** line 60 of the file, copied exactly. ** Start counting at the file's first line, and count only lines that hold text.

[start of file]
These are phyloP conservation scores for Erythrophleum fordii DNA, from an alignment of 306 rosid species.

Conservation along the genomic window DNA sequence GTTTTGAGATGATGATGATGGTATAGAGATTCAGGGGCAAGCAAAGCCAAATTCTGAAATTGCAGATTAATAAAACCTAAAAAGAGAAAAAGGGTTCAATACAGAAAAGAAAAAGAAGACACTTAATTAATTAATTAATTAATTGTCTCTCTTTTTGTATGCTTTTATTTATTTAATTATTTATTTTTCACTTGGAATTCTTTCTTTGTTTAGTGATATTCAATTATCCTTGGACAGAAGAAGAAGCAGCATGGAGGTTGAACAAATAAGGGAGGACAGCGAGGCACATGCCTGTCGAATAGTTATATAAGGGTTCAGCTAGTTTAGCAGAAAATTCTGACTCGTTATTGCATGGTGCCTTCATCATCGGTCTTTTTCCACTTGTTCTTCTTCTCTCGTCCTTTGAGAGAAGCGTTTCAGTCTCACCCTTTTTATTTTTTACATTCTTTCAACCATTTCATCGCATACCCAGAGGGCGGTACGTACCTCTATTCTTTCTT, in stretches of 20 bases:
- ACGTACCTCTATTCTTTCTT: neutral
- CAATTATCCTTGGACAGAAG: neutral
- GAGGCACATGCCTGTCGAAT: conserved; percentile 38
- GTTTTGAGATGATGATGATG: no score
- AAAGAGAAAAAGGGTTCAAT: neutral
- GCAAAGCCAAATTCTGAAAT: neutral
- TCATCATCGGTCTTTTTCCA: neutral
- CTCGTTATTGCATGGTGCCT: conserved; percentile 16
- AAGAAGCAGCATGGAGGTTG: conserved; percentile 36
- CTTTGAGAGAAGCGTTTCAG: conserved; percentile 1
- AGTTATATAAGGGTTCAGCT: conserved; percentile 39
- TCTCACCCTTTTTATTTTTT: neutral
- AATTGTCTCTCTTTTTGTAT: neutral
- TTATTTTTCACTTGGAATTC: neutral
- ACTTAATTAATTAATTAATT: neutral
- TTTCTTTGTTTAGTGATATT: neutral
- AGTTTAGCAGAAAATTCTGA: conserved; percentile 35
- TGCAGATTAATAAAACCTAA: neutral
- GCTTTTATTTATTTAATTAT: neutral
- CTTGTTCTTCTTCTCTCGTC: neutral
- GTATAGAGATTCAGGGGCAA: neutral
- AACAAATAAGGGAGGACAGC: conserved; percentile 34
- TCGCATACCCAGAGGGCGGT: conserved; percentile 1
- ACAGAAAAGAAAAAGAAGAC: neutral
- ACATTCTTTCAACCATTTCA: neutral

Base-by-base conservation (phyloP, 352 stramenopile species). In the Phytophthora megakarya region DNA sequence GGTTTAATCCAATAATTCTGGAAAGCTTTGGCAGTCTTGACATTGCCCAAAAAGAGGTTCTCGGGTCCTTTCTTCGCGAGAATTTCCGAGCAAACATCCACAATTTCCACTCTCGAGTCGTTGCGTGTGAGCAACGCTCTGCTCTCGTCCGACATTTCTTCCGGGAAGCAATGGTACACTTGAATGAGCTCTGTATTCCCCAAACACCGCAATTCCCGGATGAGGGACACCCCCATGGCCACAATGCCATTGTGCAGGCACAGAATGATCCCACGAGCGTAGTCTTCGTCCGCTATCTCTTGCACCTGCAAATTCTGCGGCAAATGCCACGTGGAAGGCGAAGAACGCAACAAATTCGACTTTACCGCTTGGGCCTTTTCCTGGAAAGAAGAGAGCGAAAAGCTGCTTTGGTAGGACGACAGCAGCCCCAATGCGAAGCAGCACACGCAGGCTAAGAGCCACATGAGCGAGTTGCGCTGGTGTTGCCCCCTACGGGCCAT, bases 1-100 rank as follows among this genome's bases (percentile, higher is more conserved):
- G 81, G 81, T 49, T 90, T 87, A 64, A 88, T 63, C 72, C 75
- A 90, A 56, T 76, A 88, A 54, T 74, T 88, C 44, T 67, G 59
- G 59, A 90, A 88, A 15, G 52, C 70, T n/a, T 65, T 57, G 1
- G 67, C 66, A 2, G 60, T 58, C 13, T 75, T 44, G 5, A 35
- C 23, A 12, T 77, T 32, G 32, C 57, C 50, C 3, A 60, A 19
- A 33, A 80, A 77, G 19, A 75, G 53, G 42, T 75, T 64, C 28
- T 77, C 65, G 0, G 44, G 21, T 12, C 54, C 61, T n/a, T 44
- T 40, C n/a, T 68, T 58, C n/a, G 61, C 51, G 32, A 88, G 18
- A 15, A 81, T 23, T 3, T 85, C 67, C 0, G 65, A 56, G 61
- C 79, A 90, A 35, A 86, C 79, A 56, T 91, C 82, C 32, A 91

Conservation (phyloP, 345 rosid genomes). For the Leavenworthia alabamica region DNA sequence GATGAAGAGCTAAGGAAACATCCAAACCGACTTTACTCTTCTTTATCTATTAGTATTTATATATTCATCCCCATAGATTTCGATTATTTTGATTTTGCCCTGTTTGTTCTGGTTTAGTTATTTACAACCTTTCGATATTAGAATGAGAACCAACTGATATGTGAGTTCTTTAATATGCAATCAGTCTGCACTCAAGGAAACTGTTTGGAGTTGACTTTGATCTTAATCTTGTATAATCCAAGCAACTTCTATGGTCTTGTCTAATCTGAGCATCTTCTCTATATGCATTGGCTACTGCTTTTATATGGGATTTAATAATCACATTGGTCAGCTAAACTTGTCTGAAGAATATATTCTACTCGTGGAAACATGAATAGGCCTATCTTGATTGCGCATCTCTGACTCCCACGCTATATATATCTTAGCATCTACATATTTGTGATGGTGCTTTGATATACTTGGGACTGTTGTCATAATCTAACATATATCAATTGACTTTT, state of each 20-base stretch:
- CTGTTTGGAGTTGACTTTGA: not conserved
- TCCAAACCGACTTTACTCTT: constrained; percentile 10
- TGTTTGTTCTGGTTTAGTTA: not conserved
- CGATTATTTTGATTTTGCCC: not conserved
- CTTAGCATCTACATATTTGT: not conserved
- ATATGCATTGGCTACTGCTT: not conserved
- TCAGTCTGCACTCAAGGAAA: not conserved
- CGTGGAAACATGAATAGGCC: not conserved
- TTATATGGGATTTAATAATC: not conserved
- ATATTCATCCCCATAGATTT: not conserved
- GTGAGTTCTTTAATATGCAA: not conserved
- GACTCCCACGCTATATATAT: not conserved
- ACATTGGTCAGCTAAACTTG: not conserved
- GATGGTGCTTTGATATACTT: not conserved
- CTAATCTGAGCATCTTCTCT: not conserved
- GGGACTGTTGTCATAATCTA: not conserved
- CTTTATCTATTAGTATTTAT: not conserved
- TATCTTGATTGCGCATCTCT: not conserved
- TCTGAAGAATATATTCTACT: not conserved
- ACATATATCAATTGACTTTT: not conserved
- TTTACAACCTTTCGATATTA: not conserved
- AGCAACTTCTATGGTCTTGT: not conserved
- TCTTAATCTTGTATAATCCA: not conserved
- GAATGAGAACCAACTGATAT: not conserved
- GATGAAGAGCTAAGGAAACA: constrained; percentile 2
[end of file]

- TTTACAACCTTTCGATATTA: not conserved